Japan and the United States are more than worthy finalists for the FIFA Women's World Cup.
The Japanese and Americans overcame loses in the opening round and finishing second in their respective groups, not to mention defeating difficult opponents in the quarter- and semifinals, to book their spots in Sunday's finale in Frankfurt.
So, full credit to them both.
However, the Americans' victory over France Wednesday not
only relegated Les Bleues to the third-place match, it also deprived fans of
the beautiful game from watching Louisa Necib, this tournament's best player, from competing on the big stage.
A quick look at the statistics show Marta's Brazil and Homare Sawa of Japan tied for first in the scoring race with four goals apiece. Lisa Dahlkvist and her three goals paved the way for Sweden to reach the semifinals, while Abby Wambach's late heroics in the U.S.'s last two games is the main reason why the Americans will have a chance to claim a third World Cup title.
Necib's name doesn't appear anywhere on the tournament's
list of goal scorers, but statistics aren't always an accurate reflection of a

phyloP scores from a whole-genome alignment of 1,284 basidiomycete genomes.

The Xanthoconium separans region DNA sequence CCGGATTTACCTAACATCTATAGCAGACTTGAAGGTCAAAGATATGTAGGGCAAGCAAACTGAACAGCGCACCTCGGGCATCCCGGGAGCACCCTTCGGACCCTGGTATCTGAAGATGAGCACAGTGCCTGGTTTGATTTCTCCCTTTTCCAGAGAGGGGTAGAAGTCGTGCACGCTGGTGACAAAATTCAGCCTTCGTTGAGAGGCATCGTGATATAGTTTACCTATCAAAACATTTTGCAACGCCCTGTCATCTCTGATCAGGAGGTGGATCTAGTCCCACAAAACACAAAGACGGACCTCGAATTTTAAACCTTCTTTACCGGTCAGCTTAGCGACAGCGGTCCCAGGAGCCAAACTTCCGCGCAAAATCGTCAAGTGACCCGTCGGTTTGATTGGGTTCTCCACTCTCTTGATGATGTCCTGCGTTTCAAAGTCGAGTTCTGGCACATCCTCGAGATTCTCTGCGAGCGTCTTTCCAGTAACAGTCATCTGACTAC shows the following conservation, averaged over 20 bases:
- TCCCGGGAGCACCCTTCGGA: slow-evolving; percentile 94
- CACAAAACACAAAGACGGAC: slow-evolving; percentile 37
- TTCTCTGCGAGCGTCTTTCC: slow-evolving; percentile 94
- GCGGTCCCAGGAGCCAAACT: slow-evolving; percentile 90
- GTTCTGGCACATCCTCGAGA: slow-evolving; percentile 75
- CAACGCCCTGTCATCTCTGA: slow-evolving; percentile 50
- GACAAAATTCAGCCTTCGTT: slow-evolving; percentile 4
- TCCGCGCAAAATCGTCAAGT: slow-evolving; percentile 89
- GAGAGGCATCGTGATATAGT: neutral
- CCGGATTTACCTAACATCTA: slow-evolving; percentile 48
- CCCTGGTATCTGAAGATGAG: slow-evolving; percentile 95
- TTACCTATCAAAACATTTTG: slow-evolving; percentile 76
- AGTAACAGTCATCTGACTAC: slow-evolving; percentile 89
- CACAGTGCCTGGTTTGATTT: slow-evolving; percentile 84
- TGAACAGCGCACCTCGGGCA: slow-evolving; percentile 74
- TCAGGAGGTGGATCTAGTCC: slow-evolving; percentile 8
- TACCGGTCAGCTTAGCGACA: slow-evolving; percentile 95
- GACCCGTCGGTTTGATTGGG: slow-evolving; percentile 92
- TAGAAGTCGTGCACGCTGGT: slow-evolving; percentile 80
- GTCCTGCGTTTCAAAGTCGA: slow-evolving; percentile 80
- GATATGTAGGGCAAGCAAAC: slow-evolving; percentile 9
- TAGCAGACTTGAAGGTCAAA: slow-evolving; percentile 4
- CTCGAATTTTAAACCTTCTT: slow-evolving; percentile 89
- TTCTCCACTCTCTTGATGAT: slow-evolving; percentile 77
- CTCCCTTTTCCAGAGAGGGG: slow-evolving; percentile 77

player's influence, and the Frenchwoman's influence at the World Cup has been
Dubbed by the French media as the female Zinedine Zidane, Necib was largely responsible for France making it the semifinals in the first place. Her artful displays on the field and the way she pulled the creative strings in the French attack won her plaudits from opponents and neutral observers alike.
FIFA really should
come up with statistical categories to measure elegant possession, sublime
passing skills, and a cultured touch on the ball. Necib possesses all three of
those traits in abundance and it would be nice if she received the proper
accolades and recognition for her superb displays in Germany.
There is also a marked intelligence to her play. Necib has a great football IQ, knowing when to take a defender on one-on-one, how to find a teammate with a slide-rule pass, and how to exploit tight spaces to create scoring chances for herself and her cohorts.
All of this is bound in a modest package - despite being
heralded as her team's best player, Necib cuts a quiet and shy figure off the
field, and is almost embarrassed to the point of being uncomfortable when
pressed to talk about herself in media interviews.
It's just a shame that she has been denied the chance to showcase her considerable skills on the grandest platform in the women's game.
But at just 24 years of age, and with France an emerging
European power in the sport, Necib will be back in four years time when the
Women's World Cup is staged in Canada.
Genuine fans of the beautiful game are already counting down the days.
Follow John F. Molinaro on Twitter at: http://twitter.com/#!/JohnMolinaro